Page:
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Webcam Eye-Tracking Makes Agile Quantitative Package Testing Possible

By Mike Bartels

Webcam Eye-Tracking Makes Agile Quantitative Package Testing Possible

Since eye-tracking was first established as a commercial research tool in the 1990s, the package design industry has maintained a strong interest. The ability to test which design best captures attention on a crowded shelf and converts interest into purchase intent is a huge advantage. Many leading brands quickly recognized this, and in the last three decades eye-tracking has played a role in shaping some of the most iconic packages in the world across a wide range of product categories. There is simply no other way to capture and quantify the most effective design for catching the shopper’s eye.

However, until recently eye-tracking in package testing research has been limited in a couple of important ways: the sample size was typically smaller than ideal for conclusively evaluating package performance and the study scope often excluded key markets and test designs. These limitations stemmed from the fact that eyetracking has always primarily been an in-person research methodology, which required renting a research facility, travelling to test locations, recruiting and incentivizing at high cost, and fielding over a relatively long time span. All of these considerations caused companies to think smaller about their eye-tracking package tests – fewer participants, fewer cities, fewer designs tested. It was simply not practical to execute a large-scale quantitative study given these factors. The value of eye-tracking has always been evident, but it was clear from the earliest days of this methodology that its potential would not be realized until the technology evolved.

The most important innovation in overcoming these limitations has been the advent of webcam eyetracking. Thanks to advances in camera quality and attention tracking algorithms, it is now possible to use a standard webcam in the home of a willing participant as an accurate eye-tracking system, meaning the ability to conduct this type of research no longer hinges on owning eye-tracking equipment and having the budget to run an expensive in-person study. Instead of bringing participants to the eye-tracker, it’s a way of bringing the eye-tracker to the participants, in their own homes, on their own time.

The ideal scenario for webcam eye-tracking is a simple test of package visibility on a shelf. After providing consent and completing a brief calibration, each participant will see the shelf image on their computer for a brief time, and the data is analyzed to determine which design most quickly captures attention and holds their interest. Additional tasks may include an up-close exposure to the package to examine which elements are most visually salient and “findability” tasks to determine how easily each design is found when the shopper is specifically looking for the targeted product on shelf. These studies can also be paired with a survey to answer critical perception and opinion questions that eyetracking and behavioral analysis alone do not answer.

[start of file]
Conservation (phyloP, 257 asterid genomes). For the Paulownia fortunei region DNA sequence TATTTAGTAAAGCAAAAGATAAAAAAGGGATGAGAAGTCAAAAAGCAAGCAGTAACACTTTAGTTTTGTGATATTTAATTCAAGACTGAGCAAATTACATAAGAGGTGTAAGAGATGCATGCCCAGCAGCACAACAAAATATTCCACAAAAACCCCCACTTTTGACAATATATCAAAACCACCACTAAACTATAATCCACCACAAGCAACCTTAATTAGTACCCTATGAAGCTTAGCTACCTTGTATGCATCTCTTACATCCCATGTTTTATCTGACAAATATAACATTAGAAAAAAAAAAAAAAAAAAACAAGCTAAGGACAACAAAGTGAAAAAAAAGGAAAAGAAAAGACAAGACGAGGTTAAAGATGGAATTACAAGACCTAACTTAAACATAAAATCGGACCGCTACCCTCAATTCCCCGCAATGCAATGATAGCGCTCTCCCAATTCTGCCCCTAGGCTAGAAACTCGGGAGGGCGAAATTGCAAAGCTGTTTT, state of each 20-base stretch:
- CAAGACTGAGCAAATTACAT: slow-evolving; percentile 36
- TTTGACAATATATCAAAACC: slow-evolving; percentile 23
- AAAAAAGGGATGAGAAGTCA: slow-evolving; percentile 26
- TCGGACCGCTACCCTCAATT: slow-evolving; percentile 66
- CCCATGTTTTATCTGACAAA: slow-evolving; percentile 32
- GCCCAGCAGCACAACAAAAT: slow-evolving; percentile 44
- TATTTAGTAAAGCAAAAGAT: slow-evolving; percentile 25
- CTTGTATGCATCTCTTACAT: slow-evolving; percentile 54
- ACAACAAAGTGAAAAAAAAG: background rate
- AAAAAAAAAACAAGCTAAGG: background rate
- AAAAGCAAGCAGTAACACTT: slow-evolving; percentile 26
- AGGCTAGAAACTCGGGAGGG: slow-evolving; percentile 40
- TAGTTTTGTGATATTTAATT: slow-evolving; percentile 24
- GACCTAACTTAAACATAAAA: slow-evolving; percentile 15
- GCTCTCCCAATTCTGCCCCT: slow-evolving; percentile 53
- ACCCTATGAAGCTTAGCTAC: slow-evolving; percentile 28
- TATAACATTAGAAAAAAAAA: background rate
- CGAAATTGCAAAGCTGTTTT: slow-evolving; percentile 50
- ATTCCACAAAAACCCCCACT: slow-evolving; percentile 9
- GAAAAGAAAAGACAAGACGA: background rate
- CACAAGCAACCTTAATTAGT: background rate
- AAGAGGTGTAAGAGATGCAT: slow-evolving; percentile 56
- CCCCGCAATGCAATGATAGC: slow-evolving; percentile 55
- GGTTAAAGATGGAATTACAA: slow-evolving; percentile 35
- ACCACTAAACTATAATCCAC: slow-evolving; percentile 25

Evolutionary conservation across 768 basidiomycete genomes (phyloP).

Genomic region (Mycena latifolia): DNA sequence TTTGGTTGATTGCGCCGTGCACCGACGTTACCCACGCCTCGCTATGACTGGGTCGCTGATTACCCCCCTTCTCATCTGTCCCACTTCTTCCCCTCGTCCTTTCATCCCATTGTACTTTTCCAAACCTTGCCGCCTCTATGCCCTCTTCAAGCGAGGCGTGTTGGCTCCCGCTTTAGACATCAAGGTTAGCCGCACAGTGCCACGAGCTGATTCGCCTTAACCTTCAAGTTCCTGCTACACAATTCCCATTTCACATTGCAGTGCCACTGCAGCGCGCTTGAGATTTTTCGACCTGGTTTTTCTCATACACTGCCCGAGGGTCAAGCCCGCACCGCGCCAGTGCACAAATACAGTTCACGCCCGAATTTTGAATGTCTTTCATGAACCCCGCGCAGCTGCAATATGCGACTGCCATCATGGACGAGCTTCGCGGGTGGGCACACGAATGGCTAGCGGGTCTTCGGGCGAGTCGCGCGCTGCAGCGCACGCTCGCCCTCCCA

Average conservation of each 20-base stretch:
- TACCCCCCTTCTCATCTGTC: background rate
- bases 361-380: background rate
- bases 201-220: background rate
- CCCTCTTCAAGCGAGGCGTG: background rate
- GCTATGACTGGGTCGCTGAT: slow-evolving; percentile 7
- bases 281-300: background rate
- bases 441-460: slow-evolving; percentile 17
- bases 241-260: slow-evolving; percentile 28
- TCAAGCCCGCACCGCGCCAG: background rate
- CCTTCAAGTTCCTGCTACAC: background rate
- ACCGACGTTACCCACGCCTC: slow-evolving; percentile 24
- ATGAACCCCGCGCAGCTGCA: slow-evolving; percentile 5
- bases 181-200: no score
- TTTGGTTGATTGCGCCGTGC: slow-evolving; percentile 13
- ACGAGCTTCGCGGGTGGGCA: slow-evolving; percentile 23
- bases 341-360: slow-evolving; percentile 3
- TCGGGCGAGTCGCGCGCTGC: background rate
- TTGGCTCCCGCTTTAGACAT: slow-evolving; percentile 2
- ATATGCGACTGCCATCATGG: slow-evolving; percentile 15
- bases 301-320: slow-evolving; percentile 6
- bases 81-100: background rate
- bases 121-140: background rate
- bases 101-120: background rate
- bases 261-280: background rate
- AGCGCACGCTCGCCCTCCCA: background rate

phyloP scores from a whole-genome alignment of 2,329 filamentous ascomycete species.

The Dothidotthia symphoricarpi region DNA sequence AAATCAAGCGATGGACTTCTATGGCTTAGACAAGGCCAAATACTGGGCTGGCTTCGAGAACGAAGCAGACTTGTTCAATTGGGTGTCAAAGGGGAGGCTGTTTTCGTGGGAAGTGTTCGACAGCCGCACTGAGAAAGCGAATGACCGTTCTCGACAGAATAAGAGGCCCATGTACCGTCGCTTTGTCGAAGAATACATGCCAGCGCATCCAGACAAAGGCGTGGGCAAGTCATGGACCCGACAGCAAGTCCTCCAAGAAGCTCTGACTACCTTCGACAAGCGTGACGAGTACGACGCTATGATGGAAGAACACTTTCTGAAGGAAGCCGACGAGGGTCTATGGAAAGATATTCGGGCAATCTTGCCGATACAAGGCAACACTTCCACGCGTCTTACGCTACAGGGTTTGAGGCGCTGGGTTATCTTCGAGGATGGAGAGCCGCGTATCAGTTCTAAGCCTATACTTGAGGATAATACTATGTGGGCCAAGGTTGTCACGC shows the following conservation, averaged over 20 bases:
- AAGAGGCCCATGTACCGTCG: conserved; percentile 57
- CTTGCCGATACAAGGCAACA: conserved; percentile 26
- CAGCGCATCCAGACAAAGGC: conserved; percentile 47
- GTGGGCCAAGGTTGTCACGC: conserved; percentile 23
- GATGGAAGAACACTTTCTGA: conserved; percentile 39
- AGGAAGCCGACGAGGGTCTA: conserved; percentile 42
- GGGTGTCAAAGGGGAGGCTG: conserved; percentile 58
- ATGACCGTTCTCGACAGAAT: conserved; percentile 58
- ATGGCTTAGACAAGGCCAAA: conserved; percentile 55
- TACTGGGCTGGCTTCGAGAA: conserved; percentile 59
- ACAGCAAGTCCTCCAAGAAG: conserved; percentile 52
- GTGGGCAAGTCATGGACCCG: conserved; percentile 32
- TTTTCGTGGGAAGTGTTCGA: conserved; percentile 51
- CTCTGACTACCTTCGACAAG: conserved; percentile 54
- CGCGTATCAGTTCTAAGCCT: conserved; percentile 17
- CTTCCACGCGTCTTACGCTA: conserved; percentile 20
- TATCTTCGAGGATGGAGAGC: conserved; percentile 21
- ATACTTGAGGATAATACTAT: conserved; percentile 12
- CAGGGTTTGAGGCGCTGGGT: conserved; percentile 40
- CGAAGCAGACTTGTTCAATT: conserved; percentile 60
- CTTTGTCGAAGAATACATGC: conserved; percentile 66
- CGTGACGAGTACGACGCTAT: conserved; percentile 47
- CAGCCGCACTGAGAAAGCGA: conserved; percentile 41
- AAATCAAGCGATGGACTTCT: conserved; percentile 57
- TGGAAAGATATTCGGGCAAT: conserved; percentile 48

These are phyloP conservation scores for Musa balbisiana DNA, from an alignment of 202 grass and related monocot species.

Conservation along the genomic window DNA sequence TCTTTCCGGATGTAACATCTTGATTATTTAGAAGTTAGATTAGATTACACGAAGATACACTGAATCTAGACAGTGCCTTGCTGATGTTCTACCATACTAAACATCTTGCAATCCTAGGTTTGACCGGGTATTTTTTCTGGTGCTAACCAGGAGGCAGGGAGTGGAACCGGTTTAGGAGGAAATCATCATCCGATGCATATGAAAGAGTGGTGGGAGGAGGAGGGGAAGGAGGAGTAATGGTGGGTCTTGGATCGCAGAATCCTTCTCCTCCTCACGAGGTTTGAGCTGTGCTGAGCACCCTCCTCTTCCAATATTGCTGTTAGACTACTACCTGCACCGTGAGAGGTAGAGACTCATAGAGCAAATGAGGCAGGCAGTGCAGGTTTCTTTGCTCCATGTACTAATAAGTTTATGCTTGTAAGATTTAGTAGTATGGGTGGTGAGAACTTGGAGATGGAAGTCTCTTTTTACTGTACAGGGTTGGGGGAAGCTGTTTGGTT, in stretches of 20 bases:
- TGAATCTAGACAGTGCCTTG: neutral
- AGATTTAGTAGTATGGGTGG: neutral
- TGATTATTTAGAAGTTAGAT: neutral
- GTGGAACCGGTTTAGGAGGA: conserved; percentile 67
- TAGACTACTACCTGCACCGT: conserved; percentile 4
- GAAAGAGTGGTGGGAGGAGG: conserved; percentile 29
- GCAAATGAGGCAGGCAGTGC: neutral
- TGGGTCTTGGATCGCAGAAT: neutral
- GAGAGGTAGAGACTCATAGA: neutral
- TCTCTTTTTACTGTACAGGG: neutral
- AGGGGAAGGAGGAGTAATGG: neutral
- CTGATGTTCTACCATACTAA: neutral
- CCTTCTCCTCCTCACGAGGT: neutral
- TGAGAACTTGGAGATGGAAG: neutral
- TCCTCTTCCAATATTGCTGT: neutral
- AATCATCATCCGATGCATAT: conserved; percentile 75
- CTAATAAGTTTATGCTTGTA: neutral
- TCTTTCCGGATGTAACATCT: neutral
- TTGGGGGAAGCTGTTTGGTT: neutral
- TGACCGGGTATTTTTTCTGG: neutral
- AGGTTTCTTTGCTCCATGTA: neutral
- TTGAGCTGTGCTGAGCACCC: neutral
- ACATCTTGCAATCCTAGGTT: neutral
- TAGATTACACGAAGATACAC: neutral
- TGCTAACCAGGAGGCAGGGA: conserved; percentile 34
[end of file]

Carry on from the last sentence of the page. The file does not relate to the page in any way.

The impact of webcam eye-tracking on the package testing industry has been remarkable. Brands with an interest in evaluating designs no longer need to work with minimal sample sizes, because online fielding with webcams is a fraction of the cost of in-person recruiting. They no longer need to select a few markets and a few designs for testing, as the study can be launched everywhere at once with as many research cells as are necessary and no facility logistics to manage. Since webcam eye-tracking has become a viable option, the typical eye-tracking pack test has changed from a few cells of 50 participants or less in one or two markets to thousands of participants tested nationwide on several different designs. It’s faster, cheaper, and provides robust results with N sizes that are more conducive to quantitative analysis.

While webcam eye-tracking is clearly a game-changer for package design researchers, there are still good reasons to use traditional hardware eye-tracking systems to answer many research questions. For example, if a company is interested in evaluating how shoppers interact with products in an authentic shopping context, a study with a wearable eye-tracking system conducted in a real or mock store is most appropriate. We also recommend in-person eye-tracking when the research requires a qualitative interview or realistic shopping tasks that cannot be executed with an online platform.

As adoption of eye-tracking continues to grow, both online and in-person package and shopper research will become even more widely applied than they are today. The development of quality webcam eye-tracking has been an important development in the democratization of eye-tracking. A tool that was once relegated to expensive laboratory research studies can now be used by package design researches with as much ease as sending out an online survey.

This was originally published in Insights, all NMSBA members have access to the full archive of this quarterly magazine on neuromarketing. Interested in joining? Check the options